Labour could wait until after election to decide position on second Brexit referendum

21 September 2019, 21:00 | Updated: 22 September 2019, 13:03

Labour could head into a general election campaign without a clear position on which side it would support in a second Brexit referendum.

A policy statement put forward by Jeremy Corbyn to the National Executive Committee (NEC) says Labour would strike a new deal with Brussels within three months and then put it to another public vote.

The party's position in that referendum would be settled in a special conference after an election.

Mr Corbyn has denied suggestions he is sitting on the fence when it comes to Brexit, saying "leadership comes from listening".

But the NEC move has angered some within the party, amid continuing calls from certain quarters for Mr Corbyn to back the Remain side in a second vote on the EU.

Scores of motions calling for such a policy shift have been submitted to the party's annual conference in Brighton.

But proponents of such a move fear the NEC statement, which has not yet been signed off, would shut down debate on the topic.

Shadow Treasury minister Clive Lewis said it was "just plain wrong", adding: "We, the left, took over the leadership of this party promising internal democracy, promising a new kind of politics.

"And yet here we are, with a leadership apparently determined to shut down democratic debate on the crucial issue of the day, probably relying on union bloc votes to outvote the members.

"It's not what we signed up for."

Brighton Kemptown MP Lloyd Russell-Moyle said: "We are being hammered on the doorstep because our Brexit position is a fudge.

"Yes, it's great that we are putting forward a public vote and a remain option.

"But in every seat in the country, Leave and Remain, we are losing votes because our voters are turning to Remain parties.

"This conference is our one chance before an election to get out of the fudge - we cannot allow that to be taken away from us in some procedural stitch-up."

Owen Smith, who challenged Mr Corbyn for the Labour leadership in 2016, said the stance would be "the antithesis of 'honest politics'."

Michael Chessum, national organiser for the campaign group Another Europe is Possible, said: "Introducing an NEC statement in this manner would be a bare-faced attempt to shut down a democratic debate on Brexit at conference.

"The idea that Labour would not take a position now, and put it off to a special conference just after an election, is absurd."

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On Saturday, campaigners for a second referendum held a rally in Brighton.

Addressing the People's Vote event, Labour's Brexit spokesman Sir Keir Starmer said another public vote was the "only way out" of the current deadlock.

Sir Keir said he would back Remain if such a vote were to take place.

"I have to admit that a year or so ago I wasn't sure that a referendum was the right way out - but now I'm utterly convinced it's the only way out," he said.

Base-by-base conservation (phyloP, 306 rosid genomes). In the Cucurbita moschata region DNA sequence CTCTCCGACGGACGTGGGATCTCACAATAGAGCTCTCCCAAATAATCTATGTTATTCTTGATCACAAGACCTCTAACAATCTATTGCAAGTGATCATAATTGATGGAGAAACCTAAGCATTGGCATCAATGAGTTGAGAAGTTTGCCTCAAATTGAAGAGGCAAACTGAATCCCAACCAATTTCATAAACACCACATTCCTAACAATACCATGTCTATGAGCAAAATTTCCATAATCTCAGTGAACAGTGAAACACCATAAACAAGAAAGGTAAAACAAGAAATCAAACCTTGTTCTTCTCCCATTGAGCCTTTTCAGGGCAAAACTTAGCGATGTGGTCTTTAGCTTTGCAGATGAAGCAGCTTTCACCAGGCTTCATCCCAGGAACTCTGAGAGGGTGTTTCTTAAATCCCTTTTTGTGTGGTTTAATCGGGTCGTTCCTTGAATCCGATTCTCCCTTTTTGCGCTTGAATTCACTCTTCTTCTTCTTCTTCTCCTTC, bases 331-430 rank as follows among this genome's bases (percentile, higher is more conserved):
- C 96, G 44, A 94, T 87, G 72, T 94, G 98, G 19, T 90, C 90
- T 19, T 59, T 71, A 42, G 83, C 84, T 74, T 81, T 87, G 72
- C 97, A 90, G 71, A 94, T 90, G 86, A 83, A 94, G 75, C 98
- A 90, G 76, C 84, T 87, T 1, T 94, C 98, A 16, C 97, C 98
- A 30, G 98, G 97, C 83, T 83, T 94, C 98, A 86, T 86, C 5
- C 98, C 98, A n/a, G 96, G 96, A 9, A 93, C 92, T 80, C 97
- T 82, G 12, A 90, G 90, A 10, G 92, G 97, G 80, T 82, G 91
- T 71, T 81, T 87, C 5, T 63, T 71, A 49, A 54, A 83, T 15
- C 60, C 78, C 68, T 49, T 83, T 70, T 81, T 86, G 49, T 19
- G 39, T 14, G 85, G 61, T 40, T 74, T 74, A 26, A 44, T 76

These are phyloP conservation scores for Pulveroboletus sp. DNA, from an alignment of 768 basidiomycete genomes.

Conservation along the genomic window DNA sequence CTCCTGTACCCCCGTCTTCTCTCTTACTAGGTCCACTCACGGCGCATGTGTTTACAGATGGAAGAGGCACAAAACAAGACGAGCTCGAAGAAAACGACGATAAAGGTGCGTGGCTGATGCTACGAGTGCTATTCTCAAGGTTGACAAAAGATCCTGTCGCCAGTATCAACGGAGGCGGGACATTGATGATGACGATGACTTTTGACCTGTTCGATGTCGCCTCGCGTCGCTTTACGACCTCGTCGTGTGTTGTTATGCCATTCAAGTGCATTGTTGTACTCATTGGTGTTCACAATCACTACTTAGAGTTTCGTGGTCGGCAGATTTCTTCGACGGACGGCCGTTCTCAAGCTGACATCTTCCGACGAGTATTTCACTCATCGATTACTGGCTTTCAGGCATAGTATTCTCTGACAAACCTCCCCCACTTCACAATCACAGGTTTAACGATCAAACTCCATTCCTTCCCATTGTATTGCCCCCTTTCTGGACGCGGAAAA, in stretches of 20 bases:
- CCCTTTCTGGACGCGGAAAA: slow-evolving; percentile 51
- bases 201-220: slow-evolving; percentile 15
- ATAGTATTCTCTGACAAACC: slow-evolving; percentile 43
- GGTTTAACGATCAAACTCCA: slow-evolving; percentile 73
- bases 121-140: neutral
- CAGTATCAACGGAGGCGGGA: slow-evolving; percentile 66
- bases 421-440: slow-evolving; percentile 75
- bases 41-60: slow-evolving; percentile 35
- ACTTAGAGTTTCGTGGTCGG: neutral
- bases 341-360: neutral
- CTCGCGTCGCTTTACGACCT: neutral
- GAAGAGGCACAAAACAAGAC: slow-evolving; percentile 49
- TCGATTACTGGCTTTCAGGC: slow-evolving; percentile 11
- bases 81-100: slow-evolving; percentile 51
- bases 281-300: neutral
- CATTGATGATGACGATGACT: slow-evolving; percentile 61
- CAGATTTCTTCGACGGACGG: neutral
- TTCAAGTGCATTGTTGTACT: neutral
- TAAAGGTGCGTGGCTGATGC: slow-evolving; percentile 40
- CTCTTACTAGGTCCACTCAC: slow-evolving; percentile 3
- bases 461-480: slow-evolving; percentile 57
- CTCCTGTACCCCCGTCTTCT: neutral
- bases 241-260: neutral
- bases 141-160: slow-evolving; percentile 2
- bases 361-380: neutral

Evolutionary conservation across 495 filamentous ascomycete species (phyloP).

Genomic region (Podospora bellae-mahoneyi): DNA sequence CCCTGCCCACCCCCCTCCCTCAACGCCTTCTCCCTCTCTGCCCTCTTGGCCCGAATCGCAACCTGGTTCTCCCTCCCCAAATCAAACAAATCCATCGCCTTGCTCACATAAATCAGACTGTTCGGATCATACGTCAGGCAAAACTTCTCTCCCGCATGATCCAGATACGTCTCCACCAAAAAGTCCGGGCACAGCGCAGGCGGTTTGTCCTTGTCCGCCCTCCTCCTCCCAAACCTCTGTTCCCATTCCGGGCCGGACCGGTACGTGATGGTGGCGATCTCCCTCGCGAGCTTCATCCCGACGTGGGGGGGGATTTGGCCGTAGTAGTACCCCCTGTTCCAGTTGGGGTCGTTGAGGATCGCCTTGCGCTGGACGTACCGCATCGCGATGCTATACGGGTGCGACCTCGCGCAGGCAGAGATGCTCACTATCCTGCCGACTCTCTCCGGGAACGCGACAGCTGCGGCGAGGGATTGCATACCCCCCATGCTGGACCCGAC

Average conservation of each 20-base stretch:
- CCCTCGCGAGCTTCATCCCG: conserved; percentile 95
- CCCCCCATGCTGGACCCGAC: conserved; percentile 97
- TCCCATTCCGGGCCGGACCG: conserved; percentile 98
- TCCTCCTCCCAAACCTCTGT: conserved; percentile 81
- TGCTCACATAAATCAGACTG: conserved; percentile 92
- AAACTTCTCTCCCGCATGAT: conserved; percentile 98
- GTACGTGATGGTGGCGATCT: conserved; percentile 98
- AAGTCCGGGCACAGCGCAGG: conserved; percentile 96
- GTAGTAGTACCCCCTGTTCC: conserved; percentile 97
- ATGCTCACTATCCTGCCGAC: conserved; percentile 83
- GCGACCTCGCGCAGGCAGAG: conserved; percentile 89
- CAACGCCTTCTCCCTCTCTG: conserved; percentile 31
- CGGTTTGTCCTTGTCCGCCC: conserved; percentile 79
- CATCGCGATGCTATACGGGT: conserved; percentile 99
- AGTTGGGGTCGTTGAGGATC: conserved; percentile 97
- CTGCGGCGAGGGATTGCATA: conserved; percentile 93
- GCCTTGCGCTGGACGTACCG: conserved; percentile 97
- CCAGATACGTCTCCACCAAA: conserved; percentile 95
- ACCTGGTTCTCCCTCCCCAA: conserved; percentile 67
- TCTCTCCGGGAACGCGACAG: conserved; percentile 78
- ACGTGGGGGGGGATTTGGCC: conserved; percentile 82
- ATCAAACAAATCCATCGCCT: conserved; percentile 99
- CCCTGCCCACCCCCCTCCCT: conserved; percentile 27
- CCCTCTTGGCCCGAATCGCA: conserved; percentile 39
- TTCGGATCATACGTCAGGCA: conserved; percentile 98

"We've been trying in parliament to sort this out, we've had three years where we've tried to sort this out and we can't, and therefore it's got to go back to the public."

He added: "When that time comes, I will campaign for Remain alongside millions of other people in this country, because it's not just a technical question of whether you want to be in or out of the EU, it's about what sort of country you want to be."

Labour frontbench colleague Emily Thornberry told the crowd that Labour should campaign for Remain in a second referendum.

"We're not going to let it happen that we crash out of Europe without a deal," she added.

"We must make sure that there is a second referendum and Remain is on the ballot paper and Labour campaigns for Remain - and not just that, Labour should lead the campaign."

Speaking to ITV Yorkshire on the eve of Labour's conference, Mr Corbyn defended his Brexit policy.

"I am not sitting on the fence," he said.

"I think leadership comes from listening. I think leadership comes from asking people to look at the realities of the situation.

"It is not a muddled position. It is a position that takes the issue seriously."

Mr Corbyn revealed a compromise policy ahead of conference, pledging to carry out whatever voters decide in a second referendum if he becomes prime minister.

Pressed in a subsequent interview with Sky News, the Labour leader refused multiple times to say how he would vote in a second referendum.

Conservative Party chairman James Cleverly said: "Corbyn's Brexit policy can be summed up in three simple words: more pointless delay.

"Jeremy Corbyn can't lead his own party, let alone the country, and he couldn't negotiate his way out of a wet paper bag."

Tom Brake, Brexit spokesman for the Liberal Democrats, said: "Through choosing whether to support Leave or Remain after the election, millions of Remain Labour supporters could help elect a leave government."